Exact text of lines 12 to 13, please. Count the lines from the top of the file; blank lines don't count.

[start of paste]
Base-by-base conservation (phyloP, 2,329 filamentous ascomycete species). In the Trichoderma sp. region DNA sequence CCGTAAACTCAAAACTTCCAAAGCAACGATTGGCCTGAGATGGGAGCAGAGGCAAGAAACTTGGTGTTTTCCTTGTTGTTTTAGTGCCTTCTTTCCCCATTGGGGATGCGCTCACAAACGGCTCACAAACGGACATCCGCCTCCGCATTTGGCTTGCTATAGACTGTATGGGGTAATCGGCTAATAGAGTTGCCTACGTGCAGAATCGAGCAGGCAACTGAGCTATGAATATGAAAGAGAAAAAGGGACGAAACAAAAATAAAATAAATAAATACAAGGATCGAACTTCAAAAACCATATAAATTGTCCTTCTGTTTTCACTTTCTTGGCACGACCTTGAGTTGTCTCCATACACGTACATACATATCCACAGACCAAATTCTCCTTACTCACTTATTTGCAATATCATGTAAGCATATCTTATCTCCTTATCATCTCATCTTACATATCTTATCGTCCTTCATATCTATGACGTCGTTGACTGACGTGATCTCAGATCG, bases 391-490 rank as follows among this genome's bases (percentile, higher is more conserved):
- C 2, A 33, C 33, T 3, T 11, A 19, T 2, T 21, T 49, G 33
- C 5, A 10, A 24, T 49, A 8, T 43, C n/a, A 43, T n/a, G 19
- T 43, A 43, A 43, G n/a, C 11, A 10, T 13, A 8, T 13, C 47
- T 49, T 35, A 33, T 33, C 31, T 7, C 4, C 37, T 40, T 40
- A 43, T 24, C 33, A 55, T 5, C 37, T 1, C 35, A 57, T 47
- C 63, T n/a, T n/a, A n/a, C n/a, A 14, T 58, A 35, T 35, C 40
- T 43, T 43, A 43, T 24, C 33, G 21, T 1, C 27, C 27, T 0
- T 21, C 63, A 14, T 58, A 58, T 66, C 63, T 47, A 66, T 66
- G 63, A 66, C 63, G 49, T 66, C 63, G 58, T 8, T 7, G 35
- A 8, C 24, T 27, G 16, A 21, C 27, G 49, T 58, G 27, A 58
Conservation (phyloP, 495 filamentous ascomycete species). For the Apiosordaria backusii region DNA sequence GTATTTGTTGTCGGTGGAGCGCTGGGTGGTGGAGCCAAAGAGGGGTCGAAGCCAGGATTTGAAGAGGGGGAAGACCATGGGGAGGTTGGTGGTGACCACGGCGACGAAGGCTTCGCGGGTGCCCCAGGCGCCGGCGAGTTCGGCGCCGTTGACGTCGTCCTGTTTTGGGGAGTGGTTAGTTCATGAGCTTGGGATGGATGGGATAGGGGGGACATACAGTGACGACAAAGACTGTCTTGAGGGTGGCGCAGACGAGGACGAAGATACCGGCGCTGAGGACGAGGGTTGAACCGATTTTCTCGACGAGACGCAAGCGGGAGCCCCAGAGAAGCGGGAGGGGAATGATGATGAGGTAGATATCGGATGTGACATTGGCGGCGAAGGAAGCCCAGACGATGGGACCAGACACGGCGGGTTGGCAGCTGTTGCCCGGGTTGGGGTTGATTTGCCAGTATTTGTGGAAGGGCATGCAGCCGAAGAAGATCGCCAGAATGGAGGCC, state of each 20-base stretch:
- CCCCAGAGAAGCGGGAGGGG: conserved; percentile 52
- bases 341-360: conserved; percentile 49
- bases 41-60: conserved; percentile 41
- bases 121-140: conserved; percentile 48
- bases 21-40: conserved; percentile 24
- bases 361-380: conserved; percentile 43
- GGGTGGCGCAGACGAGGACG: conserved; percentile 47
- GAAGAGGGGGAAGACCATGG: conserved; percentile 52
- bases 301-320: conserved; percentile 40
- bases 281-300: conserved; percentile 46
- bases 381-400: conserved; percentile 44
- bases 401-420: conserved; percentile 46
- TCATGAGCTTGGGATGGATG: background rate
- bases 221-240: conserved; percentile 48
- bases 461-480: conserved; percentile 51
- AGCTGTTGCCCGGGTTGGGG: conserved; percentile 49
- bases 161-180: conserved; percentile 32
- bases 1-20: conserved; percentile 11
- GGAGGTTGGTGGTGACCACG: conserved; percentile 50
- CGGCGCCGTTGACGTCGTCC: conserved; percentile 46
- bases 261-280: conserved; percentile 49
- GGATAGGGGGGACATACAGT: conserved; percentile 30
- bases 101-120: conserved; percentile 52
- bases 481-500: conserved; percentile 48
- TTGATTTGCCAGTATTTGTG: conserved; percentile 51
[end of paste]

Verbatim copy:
Conservation (phyloP, 495 filamentous ascomycete species). For the Apiosordaria backusii region DNA sequence GTATTTGTTGTCGGTGGAGCGCTGGGTGGTGGAGCCAAAGAGGGGTCGAAGCCAGGATTTGAAGAGGGGGAAGACCATGGGGAGGTTGGTGGTGACCACGGCGACGAAGGCTTCGCGGGTGCCCCAGGCGCCGGCGAGTTCGGCGCCGTTGACGTCGTCCTGTTTTGGGGAGTGGTTAGTTCATGAGCTTGGGATGGATGGGATAGGGGGGACATACAGTGACGACAAAGACTGTCTTGAGGGTGGCGCAGACGAGGACGAAGATACCGGCGCTGAGGACGAGGGTTGAACCGATTTTCTCGACGAGACGCAAGCGGGAGCCCCAGAGAAGCGGGAGGGGAATGATGATGAGGTAGATATCGGATGTGACATTGGCGGCGAAGGAAGCCCAGACGATGGGACCAGACACGGCGGGTTGGCAGCTGTTGCCCGGGTTGGGGTTGATTTGCCAGTATTTGTGGAAGGGCATGCAGCCGAAGAAGATCGCCAGAATGGAGGCC, state of each 20-base stretch:
- CCCCAGAGAAGCGGGAGGGG: conserved; percentile 52